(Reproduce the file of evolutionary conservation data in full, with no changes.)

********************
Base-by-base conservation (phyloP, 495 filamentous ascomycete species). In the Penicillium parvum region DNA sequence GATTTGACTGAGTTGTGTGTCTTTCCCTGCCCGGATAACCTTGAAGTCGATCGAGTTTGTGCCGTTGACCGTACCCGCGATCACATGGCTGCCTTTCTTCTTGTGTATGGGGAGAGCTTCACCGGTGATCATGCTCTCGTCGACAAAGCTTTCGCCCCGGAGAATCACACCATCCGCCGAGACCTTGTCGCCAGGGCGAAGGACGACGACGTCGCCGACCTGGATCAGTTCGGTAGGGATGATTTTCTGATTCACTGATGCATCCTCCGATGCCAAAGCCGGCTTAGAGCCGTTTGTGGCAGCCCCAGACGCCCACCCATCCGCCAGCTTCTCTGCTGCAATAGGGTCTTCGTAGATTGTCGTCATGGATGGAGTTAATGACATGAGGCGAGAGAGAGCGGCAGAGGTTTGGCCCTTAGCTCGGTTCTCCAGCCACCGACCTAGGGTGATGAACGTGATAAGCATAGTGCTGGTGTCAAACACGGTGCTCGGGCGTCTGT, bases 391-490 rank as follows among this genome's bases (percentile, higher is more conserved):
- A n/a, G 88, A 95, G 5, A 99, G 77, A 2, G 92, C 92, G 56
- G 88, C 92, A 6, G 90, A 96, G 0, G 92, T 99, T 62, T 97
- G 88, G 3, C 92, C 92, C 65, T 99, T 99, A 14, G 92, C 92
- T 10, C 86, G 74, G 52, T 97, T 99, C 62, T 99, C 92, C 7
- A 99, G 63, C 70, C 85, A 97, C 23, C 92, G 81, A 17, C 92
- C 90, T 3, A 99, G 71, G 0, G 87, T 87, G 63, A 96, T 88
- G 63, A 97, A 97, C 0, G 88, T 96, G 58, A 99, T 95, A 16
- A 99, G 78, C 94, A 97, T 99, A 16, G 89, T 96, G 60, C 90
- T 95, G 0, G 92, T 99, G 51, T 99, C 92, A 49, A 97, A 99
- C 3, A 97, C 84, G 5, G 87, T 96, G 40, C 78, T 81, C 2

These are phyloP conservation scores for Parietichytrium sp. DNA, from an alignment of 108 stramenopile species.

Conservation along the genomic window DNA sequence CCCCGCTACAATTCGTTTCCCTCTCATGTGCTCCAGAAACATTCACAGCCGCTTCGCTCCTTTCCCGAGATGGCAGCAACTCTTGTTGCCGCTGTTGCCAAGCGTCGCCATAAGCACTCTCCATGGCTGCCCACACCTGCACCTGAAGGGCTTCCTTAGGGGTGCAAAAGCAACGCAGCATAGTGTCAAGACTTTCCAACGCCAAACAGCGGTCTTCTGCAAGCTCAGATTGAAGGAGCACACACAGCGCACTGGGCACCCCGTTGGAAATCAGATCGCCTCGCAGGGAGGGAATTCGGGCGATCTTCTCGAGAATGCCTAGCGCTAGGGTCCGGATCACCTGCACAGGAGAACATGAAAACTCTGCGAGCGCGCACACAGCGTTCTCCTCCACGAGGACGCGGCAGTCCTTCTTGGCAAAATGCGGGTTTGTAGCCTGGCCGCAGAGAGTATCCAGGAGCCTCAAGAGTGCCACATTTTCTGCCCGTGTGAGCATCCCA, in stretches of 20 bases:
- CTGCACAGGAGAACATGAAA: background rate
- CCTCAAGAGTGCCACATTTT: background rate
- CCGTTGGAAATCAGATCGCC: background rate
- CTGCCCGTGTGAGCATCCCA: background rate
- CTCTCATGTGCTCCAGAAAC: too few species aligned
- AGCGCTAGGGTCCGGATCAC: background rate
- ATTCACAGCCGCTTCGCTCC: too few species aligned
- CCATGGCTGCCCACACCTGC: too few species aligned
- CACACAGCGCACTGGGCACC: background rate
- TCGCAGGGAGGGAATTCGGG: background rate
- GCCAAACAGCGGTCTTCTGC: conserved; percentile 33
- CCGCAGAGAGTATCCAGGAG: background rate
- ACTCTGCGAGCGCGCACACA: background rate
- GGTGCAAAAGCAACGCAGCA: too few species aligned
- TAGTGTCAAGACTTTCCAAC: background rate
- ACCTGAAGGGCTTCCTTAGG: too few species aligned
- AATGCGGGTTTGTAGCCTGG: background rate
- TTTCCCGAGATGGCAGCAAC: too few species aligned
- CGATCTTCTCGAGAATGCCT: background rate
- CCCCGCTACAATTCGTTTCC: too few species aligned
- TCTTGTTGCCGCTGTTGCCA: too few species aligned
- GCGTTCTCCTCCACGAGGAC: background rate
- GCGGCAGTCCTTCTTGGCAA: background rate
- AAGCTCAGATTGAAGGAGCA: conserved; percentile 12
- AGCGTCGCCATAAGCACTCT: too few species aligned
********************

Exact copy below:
Base-by-base conservation (phyloP, 495 filamentous ascomycete species). In the Penicillium parvum region DNA sequence GATTTGACTGAGTTGTGTGTCTTTCCCTGCCCGGATAACCTTGAAGTCGATCGAGTTTGTGCCGTTGACCGTACCCGCGATCACATGGCTGCCTTTCTTCTTGTGTATGGGGAGAGCTTCACCGGTGATCATGCTCTCGTCGACAAAGCTTTCGCCCCGGAGAATCACACCATCCGCCGAGACCTTGTCGCCAGGGCGAAGGACGACGACGTCGCCGACCTGGATCAGTTCGGTAGGGATGATTTTCTGATTCACTGATGCATCCTCCGATGCCAAAGCCGGCTTAGAGCCGTTTGTGGCAGCCCCAGACGCCCACCCATCCGCCAGCTTCTCTGCTGCAATAGGGTCTTCGTAGATTGTCGTCATGGATGGAGTTAATGACATGAGGCGAGAGAGAGCGGCAGAGGTTTGGCCCTTAGCTCGGTTCTCCAGCCACCGACCTAGGGTGATGAACGTGATAAGCATAGTGCTGGTGTCAAACACGGTGCTCGGGCGTCTGT, bases 391-490 rank as follows among this genome's bases (percentile, higher is more conserved):
- A n/a, G 88, A 95, G 5, A 99, G 77, A 2, G 92, C 92, G 56
- G 88, C 92, A 6, G 90, A 96, G 0, G 92, T 99, T 62, T 97
- G 88, G 3, C 92, C 92, C 65, T 99, T 99, A 14, G 92, C 92
- T 10, C 86, G 74, G 52, T 97, T 99, C 62, T 99, C 92, C 7
- A 99, G 63, C 70, C 85, A 97, C 23, C 92, G 81, A 17, C 92
- C 90, T 3, A 99, G 71, G 0, G 87, T 87, G 63, A 96, T 88
- G 63, A 97, A 97, C 0, G 88, T 96, G 58, A 99, T 95, A 16
- A 99, G 78, C 94, A 97, T 99, A 16, G 89, T 96, G 60, C 90
- T 95, G 0, G 92, T 99, G 51, T 99, C 92, A 49, A 97, A 99
- C 3, A 97, C 84, G 5, G 87, T 96, G 40, C 78, T 81, C 2

These are phyloP conservation scores for Parietichytrium sp. DNA, from an alignment of 108 stramenopile species.

Conservation along the genomic window DNA sequence CCCCGCTACAATTCGTTTCCCTCTCATGTGCTCCAGAAACATTCACAGCCGCTTCGCTCCTTTCCCGAGATGGCAGCAACTCTTGTTGCCGCTGTTGCCAAGCGTCGCCATAAGCACTCTCCATGGCTGCCCACACCTGCACCTGAAGGGCTTCCTTAGGGGTGCAAAAGCAACGCAGCATAGTGTCAAGACTTTCCAACGCCAAACAGCGGTCTTCTGCAAGCTCAGATTGAAGGAGCACACACAGCGCACTGGGCACCCCGTTGGAAATCAGATCGCCTCGCAGGGAGGGAATTCGGGCGATCTTCTCGAGAATGCCTAGCGCTAGGGTCCGGATCACCTGCACAGGAGAACATGAAAACTCTGCGAGCGCGCACACAGCGTTCTCCTCCACGAGGACGCGGCAGTCCTTCTTGGCAAAATGCGGGTTTGTAGCCTGGCCGCAGAGAGTATCCAGGAGCCTCAAGAGTGCCACATTTTCTGCCCGTGTGAGCATCCCA, in stretches of 20 bases:
- CTGCACAGGAGAACATGAAA: background rate
- CCTCAAGAGTGCCACATTTT: background rate
- CCGTTGGAAATCAGATCGCC: background rate
- CTGCCCGTGTGAGCATCCCA: background rate
- CTCTCATGTGCTCCAGAAAC: too few species aligned
- AGCGCTAGGGTCCGGATCAC: background rate
- ATTCACAGCCGCTTCGCTCC: too few species aligned
- CCATGGCTGCCCACACCTGC: too few species aligned
- CACACAGCGCACTGGGCACC: background rate
- TCGCAGGGAGGGAATTCGGG: background rate
- GCCAAACAGCGGTCTTCTGC: conserved; percentile 33
- CCGCAGAGAGTATCCAGGAG: background rate
- ACTCTGCGAGCGCGCACACA: background rate
- GGTGCAAAAGCAACGCAGCA: too few species aligned
- TAGTGTCAAGACTTTCCAAC: background rate
- ACCTGAAGGGCTTCCTTAGG: too few species aligned
- AATGCGGGTTTGTAGCCTGG: background rate
- TTTCCCGAGATGGCAGCAAC: too few species aligned
- CGATCTTCTCGAGAATGCCT: background rate
- CCCCGCTACAATTCGTTTCC: too few species aligned
- TCTTGTTGCCGCTGTTGCCA: too few species aligned
- GCGTTCTCCTCCACGAGGAC: background rate
- GCGGCAGTCCTTCTTGGCAA: background rate
- AAGCTCAGATTGAAGGAGCA: conserved; percentile 12
- AGCGTCGCCATAAGCACTCT: too few species aligned